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The Karaoke Singer's Guide to Self-Defense: Excerpt Print E-mail
Sunday, 18 September 2011
The Karaoke Singer's Guide to Self-Defense Mini-book [new] Tim Kinsella

Tim Kinsella is a creative force. Starting in 1995 with his widely influential and short-lived band Capín Jazz, he forged the way for a whole new kind of post-punk, lighting the way for countless bands including many of his own: Joan of Arc, Owls, Make Believe and Friend/Enemy. Kinsellaís tireless creativity is poured into albums, soundtracks, films, and lyrics. His most recent record is the blistering Life Like (Polyvinyl), a stripped-down, road-tested album recorded by Steve Albini. Now heís turned his hand and relentless energy to another creative endeavor: the novel.br>
Kinsellaís lyrics are abstract, sardonic, wise and twisted. Here his sensibility explodes in a 376-page cliche-obliterating wall of sound. Reverberating syntax builds into a gripping plot, pulling the reader forward even as it drags its characters down. The book was written during a break in Kinsellaís tireless touring schedule while he attended the writing program at The School of the Art Institute of Chicago to hone his distinct prose style.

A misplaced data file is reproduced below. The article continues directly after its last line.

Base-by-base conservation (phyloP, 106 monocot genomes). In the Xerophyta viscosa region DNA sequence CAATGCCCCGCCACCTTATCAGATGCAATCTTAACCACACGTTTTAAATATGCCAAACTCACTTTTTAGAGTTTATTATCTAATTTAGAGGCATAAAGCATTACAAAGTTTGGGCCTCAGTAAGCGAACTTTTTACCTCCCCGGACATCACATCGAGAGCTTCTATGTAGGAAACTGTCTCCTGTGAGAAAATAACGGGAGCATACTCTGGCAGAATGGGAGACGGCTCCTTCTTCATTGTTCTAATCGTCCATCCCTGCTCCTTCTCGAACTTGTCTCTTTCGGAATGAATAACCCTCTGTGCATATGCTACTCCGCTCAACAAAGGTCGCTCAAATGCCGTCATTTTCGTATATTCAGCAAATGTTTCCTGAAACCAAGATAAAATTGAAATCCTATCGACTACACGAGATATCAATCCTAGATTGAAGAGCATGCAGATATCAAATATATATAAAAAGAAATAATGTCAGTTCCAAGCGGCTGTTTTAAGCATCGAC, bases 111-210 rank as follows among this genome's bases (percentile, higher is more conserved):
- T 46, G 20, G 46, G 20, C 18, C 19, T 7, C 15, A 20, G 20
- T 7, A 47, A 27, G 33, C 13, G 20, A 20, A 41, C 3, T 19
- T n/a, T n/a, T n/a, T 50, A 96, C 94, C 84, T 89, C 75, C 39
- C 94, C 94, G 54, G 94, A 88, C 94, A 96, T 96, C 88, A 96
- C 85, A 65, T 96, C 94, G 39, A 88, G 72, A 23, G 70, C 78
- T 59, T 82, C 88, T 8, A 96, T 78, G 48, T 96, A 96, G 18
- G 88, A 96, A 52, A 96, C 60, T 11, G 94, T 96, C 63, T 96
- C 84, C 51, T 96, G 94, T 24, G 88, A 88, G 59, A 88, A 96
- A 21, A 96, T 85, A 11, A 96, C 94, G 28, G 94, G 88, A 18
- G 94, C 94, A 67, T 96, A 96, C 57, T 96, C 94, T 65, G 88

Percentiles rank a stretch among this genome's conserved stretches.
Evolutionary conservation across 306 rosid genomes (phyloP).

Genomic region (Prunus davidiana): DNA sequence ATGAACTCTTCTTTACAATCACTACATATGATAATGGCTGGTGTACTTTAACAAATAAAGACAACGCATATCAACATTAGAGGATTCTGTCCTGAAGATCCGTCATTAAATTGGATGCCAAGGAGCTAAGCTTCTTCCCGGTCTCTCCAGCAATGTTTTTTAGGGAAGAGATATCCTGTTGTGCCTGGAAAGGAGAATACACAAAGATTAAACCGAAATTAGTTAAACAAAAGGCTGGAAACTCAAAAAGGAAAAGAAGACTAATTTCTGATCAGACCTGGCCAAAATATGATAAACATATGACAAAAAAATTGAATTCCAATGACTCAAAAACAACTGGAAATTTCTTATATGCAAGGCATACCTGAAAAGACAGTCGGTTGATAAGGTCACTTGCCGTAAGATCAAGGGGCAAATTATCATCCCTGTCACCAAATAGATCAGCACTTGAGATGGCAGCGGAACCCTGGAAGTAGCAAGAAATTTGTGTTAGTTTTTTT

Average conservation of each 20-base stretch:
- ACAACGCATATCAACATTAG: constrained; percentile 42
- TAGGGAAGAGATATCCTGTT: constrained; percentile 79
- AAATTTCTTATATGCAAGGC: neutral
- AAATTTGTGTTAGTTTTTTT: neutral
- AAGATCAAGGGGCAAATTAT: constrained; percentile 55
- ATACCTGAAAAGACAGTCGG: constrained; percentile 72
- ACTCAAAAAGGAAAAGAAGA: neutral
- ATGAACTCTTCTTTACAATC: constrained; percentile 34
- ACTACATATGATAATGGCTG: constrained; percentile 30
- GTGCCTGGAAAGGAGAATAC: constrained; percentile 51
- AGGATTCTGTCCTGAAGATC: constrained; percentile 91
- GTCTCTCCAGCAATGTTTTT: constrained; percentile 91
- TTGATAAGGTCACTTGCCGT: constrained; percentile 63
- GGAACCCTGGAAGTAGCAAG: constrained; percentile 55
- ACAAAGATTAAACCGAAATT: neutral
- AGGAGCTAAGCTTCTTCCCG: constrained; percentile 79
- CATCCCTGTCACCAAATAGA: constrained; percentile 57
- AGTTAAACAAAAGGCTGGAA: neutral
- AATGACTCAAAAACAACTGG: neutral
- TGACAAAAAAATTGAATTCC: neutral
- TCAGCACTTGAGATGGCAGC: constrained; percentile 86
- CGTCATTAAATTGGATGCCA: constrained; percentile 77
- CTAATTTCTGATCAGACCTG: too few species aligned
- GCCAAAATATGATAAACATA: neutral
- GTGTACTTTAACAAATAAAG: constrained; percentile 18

Excerpt:

"The Camera Behind the Mirror" - Monsters and Dust, Spring 2010

Tim's Blog:

http://timkinsella.wordpress.com/

The Karaoke Singerís Guide
to Self-Defense

By Tim Kinsella

For all this novel's depth of story, and that story's grip and wealthy undercurrents, Tim Kinsella's rushing, trippily meticulous prose is so exciting to follow that the story seems as much the novel's soundtrack and topography as it is the point. A thorough and wildly distinctive read. -Dennis Cooper, Author of The Marbled Swarm

 

Reunited for a funeral and leery of one another, a family compares splintered memories. Will bathes his grandmother. Mel gives her wig a haircut. Norman is not prepared to take over his fatherís club. Jesse has never known how old he is. They each cope with limited options and murky desires.
An irreducible collage, as intuitive as it is formal, The Karaoke Singerís Guide to Self-Defense drifts between story lines and perspectives. Long bus rides through a post-industrial Gothic Midwest, Classic Rock, and compulsive brawls hum a requiem for the late night life of Stone Claw Grove.

 

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